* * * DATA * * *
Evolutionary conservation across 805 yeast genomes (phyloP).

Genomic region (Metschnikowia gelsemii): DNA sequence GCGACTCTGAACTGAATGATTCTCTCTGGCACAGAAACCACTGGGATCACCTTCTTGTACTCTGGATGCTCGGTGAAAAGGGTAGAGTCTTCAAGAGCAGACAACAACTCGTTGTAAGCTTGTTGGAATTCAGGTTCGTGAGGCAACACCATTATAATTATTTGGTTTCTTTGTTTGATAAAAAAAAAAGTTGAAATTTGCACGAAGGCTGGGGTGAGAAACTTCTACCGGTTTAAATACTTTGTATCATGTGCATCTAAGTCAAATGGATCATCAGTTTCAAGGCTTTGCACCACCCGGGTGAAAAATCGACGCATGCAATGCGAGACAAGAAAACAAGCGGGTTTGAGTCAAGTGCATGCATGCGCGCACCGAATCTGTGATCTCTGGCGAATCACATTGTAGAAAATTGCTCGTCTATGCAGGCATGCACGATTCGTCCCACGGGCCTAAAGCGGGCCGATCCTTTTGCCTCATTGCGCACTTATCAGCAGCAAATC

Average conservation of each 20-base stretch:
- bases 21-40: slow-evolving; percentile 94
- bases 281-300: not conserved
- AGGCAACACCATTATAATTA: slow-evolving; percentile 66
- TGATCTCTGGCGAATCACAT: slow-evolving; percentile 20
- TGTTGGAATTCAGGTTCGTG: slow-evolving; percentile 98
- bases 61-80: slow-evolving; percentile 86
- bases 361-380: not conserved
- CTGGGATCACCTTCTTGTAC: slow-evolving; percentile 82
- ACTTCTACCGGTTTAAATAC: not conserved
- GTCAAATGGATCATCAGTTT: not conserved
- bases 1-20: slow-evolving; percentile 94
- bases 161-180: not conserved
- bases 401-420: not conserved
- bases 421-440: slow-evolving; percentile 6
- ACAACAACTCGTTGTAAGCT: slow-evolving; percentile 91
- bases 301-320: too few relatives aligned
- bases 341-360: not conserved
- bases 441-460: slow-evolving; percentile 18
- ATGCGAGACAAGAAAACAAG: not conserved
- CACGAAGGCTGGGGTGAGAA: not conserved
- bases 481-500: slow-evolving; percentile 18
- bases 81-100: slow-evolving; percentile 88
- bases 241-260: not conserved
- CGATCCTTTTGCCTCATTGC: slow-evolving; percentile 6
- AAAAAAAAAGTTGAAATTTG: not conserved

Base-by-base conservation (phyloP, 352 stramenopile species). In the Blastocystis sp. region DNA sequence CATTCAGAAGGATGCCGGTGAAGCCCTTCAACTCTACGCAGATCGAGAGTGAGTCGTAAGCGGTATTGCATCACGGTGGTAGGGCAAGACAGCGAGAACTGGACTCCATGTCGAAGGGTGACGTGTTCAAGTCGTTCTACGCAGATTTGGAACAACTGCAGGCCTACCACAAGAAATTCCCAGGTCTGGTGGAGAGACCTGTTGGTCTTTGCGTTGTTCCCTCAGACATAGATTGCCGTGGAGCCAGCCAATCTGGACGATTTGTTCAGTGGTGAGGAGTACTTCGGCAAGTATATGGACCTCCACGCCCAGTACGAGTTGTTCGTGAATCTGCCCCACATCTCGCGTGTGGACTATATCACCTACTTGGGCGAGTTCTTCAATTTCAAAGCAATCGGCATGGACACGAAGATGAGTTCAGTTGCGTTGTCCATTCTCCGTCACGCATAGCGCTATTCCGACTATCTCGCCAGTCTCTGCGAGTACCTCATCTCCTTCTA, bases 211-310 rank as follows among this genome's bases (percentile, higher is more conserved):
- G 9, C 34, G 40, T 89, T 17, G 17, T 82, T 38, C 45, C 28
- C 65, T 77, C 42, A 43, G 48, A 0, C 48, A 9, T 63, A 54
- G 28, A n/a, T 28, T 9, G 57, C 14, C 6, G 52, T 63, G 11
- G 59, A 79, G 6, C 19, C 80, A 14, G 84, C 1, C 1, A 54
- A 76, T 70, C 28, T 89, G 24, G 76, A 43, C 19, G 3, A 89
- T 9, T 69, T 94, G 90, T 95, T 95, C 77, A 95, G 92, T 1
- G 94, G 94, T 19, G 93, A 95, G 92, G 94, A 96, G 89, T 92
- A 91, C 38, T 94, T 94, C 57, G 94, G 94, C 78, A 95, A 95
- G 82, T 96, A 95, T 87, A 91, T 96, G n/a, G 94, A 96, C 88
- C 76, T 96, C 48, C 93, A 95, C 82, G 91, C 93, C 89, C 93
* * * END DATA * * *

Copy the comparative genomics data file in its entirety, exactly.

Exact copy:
Evolutionary conservation across 805 yeast genomes (phyloP).

Genomic region (Metschnikowia gelsemii): DNA sequence GCGACTCTGAACTGAATGATTCTCTCTGGCACAGAAACCACTGGGATCACCTTCTTGTACTCTGGATGCTCGGTGAAAAGGGTAGAGTCTTCAAGAGCAGACAACAACTCGTTGTAAGCTTGTTGGAATTCAGGTTCGTGAGGCAACACCATTATAATTATTTGGTTTCTTTGTTTGATAAAAAAAAAAGTTGAAATTTGCACGAAGGCTGGGGTGAGAAACTTCTACCGGTTTAAATACTTTGTATCATGTGCATCTAAGTCAAATGGATCATCAGTTTCAAGGCTTTGCACCACCCGGGTGAAAAATCGACGCATGCAATGCGAGACAAGAAAACAAGCGGGTTTGAGTCAAGTGCATGCATGCGCGCACCGAATCTGTGATCTCTGGCGAATCACATTGTAGAAAATTGCTCGTCTATGCAGGCATGCACGATTCGTCCCACGGGCCTAAAGCGGGCCGATCCTTTTGCCTCATTGCGCACTTATCAGCAGCAAATC

Average conservation of each 20-base stretch:
- bases 21-40: slow-evolving; percentile 94
- bases 281-300: not conserved
- AGGCAACACCATTATAATTA: slow-evolving; percentile 66
- TGATCTCTGGCGAATCACAT: slow-evolving; percentile 20
- TGTTGGAATTCAGGTTCGTG: slow-evolving; percentile 98
- bases 61-80: slow-evolving; percentile 86
- bases 361-380: not conserved
- CTGGGATCACCTTCTTGTAC: slow-evolving; percentile 82
- ACTTCTACCGGTTTAAATAC: not conserved
- GTCAAATGGATCATCAGTTT: not conserved
- bases 1-20: slow-evolving; percentile 94
- bases 161-180: not conserved
- bases 401-420: not conserved
- bases 421-440: slow-evolving; percentile 6
- ACAACAACTCGTTGTAAGCT: slow-evolving; percentile 91
- bases 301-320: too few relatives aligned
- bases 341-360: not conserved
- bases 441-460: slow-evolving; percentile 18
- ATGCGAGACAAGAAAACAAG: not conserved
- CACGAAGGCTGGGGTGAGAA: not conserved
- bases 481-500: slow-evolving; percentile 18
- bases 81-100: slow-evolving; percentile 88
- bases 241-260: not conserved
- CGATCCTTTTGCCTCATTGC: slow-evolving; percentile 6
- AAAAAAAAAGTTGAAATTTG: not conserved

Base-by-base conservation (phyloP, 352 stramenopile species). In the Blastocystis sp. region DNA sequence CATTCAGAAGGATGCCGGTGAAGCCCTTCAACTCTACGCAGATCGAGAGTGAGTCGTAAGCGGTATTGCATCACGGTGGTAGGGCAAGACAGCGAGAACTGGACTCCATGTCGAAGGGTGACGTGTTCAAGTCGTTCTACGCAGATTTGGAACAACTGCAGGCCTACCACAAGAAATTCCCAGGTCTGGTGGAGAGACCTGTTGGTCTTTGCGTTGTTCCCTCAGACATAGATTGCCGTGGAGCCAGCCAATCTGGACGATTTGTTCAGTGGTGAGGAGTACTTCGGCAAGTATATGGACCTCCACGCCCAGTACGAGTTGTTCGTGAATCTGCCCCACATCTCGCGTGTGGACTATATCACCTACTTGGGCGAGTTCTTCAATTTCAAAGCAATCGGCATGGACACGAAGATGAGTTCAGTTGCGTTGTCCATTCTCCGTCACGCATAGCGCTATTCCGACTATCTCGCCAGTCTCTGCGAGTACCTCATCTCCTTCTA, bases 211-310 rank as follows among this genome's bases (percentile, higher is more conserved):
- G 9, C 34, G 40, T 89, T 17, G 17, T 82, T 38, C 45, C 28
- C 65, T 77, C 42, A 43, G 48, A 0, C 48, A 9, T 63, A 54
- G 28, A n/a, T 28, T 9, G 57, C 14, C 6, G 52, T 63, G 11
- G 59, A 79, G 6, C 19, C 80, A 14, G 84, C 1, C 1, A 54
- A 76, T 70, C 28, T 89, G 24, G 76, A 43, C 19, G 3, A 89
- T 9, T 69, T 94, G 90, T 95, T 95, C 77, A 95, G 92, T 1
- G 94, G 94, T 19, G 93, A 95, G 92, G 94, A 96, G 89, T 92
- A 91, C 38, T 94, T 94, C 57, G 94, G 94, C 78, A 95, A 95
- G 82, T 96, A 95, T 87, A 91, T 96, G n/a, G 94, A 96, C 88
- C 76, T 96, C 48, C 93, A 95, C 82, G 91, C 93, C 89, C 93